4

I recently fitted new tires and inner tubes (Continental 700 25c). Today I had a fairly slow puncture, going flat in around 20 mins. I removed the tube and found that the puncture was at the edge of what appears to be a defect in the surface of the tube, at the point where the top seam meets the edge of this apparent defect.

Is this most likely caused by the tube being pinched or folded somehow when installed? I'm guessing that I've done something wrong here, rather than there being any issue with the tube itself.

  • Try laying out the tube beside the tyre. The tube should be the same size around as the tyre. If its significantly longer while flaccid then the tube's too long to use and folds like this happen. – Criggie Mar 21 '17 at 20:13
  • You can have defective tubes but they would typically go out immediately. – paparazzo Mar 21 '17 at 20:39
  • Instructions bicycles.stackexchange.com/questions/1235/… I also take em up to 15 psi then drain to let folds relieve. It was in the instruction for a tube I bought. – paparazzo Mar 21 '17 at 21:17
  • @Criggie I believe the length is correct. Having replaced and re-inflated, I reduced the pressure and took a look between the rim and bead and found that the tube had in a few places been pinched under the bead. I'm not sure whether that kind of pinch could cause the problem I had here. – chrisw Mar 21 '17 at 21:34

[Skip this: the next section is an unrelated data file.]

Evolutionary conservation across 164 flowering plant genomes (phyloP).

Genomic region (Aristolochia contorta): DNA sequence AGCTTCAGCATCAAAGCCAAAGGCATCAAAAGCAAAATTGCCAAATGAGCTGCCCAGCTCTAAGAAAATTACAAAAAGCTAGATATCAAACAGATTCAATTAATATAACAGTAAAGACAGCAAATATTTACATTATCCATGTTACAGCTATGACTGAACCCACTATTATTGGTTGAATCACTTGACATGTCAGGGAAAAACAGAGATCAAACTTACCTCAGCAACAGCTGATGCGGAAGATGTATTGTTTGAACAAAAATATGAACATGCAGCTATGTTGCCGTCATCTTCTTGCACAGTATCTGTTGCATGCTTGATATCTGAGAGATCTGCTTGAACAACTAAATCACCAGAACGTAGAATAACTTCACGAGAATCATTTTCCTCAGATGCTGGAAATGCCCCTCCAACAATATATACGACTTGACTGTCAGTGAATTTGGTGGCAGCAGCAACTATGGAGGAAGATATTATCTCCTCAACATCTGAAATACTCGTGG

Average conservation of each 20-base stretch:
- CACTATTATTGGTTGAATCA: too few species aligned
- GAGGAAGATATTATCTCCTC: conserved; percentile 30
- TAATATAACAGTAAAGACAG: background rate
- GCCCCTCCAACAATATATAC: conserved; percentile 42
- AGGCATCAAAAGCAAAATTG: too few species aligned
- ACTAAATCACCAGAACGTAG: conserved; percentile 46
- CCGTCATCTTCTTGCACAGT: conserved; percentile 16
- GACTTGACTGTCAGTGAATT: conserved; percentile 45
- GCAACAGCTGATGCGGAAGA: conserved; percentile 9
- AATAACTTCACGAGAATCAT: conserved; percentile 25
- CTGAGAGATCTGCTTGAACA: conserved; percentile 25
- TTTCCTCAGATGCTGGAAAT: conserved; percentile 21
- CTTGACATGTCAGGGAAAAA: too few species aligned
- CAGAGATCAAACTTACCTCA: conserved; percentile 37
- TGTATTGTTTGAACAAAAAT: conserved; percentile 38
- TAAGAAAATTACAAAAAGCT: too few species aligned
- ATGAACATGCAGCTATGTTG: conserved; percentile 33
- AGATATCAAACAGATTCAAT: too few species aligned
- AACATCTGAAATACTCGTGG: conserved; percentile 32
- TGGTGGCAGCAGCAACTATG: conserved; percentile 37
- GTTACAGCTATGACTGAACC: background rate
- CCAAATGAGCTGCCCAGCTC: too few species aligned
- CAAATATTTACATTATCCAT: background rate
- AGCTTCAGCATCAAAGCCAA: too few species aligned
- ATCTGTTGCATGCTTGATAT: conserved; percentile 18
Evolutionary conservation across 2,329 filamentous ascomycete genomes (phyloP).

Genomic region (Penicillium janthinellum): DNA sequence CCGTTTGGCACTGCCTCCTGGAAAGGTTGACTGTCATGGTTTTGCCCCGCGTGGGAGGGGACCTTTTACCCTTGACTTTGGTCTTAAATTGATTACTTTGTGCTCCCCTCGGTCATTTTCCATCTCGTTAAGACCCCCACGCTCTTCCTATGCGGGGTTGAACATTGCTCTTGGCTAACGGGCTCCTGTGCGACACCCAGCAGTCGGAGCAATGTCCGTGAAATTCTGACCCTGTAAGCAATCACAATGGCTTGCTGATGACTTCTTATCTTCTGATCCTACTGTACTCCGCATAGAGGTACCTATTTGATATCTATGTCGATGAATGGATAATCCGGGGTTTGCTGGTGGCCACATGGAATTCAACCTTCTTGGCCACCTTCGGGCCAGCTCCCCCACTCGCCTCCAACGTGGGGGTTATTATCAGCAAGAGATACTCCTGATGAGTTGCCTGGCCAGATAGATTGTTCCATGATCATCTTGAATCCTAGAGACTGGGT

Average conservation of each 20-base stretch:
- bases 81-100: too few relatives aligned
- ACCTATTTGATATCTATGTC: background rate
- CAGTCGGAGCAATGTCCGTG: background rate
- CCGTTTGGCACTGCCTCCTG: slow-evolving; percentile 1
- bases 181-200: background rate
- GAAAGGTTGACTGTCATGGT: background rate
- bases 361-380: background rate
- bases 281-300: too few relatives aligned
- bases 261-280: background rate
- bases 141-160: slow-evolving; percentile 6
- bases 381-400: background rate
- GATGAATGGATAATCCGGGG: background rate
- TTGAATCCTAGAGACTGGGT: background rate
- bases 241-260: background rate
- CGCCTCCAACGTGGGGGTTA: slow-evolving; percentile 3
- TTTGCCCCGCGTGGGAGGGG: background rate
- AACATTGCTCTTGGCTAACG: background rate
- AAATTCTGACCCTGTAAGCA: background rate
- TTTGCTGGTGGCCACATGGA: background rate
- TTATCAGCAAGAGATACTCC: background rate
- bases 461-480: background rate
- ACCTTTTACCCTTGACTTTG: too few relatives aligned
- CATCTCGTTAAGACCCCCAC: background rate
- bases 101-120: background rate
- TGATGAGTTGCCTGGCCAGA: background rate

• 2
    It looks to me like the tube was possibly crimped/twisted when inserted into the tire. You should always inflate a new tube enough to "puff it out" a bit before installing. This prevents both getting the tube twisted and getting it caught under the bead. – Daniel R Hicks Mar 21 '17 at 22:09
1

Would you have scratched the tube, it wouldn't have taken 20minutes to go flat (95% of the time you simply cannot inflate a tube that is scratched during installation).

This is mostly some sort of storing issue, you usually got that when hanging your inner tubes on a hook. It's a rather common thing to observe in second-hand tubes that don't go directly from the box to the wheel, the rubber get compressed and once inflated you get this weird look.

Or you can, but it's rarer nowadays, have this in a brand new tube, just being caused by non homogeneous rubber distribution, it happened to me sometime ago.

Most of the time and from my experience if the deformation is not to pronounced (and it does not seem that way here) it should not cause any problem since the inflation will simply fit the shape of the tube into the tire.

It's uncommon but with bad luck the deformation could cause a hernia to happen but then again with a hernia your tire would have not taken 20 minutes to go flat (usually goes boom and flats out in 2 seconds).

I would go with deffective tube rather than wrong installation here.

Your Answer

By clicking “Post Your Answer”, you agree to our terms of service, privacy policy and cookie policy

Not the answer you're looking for? Browse other questions tagged or ask your own question.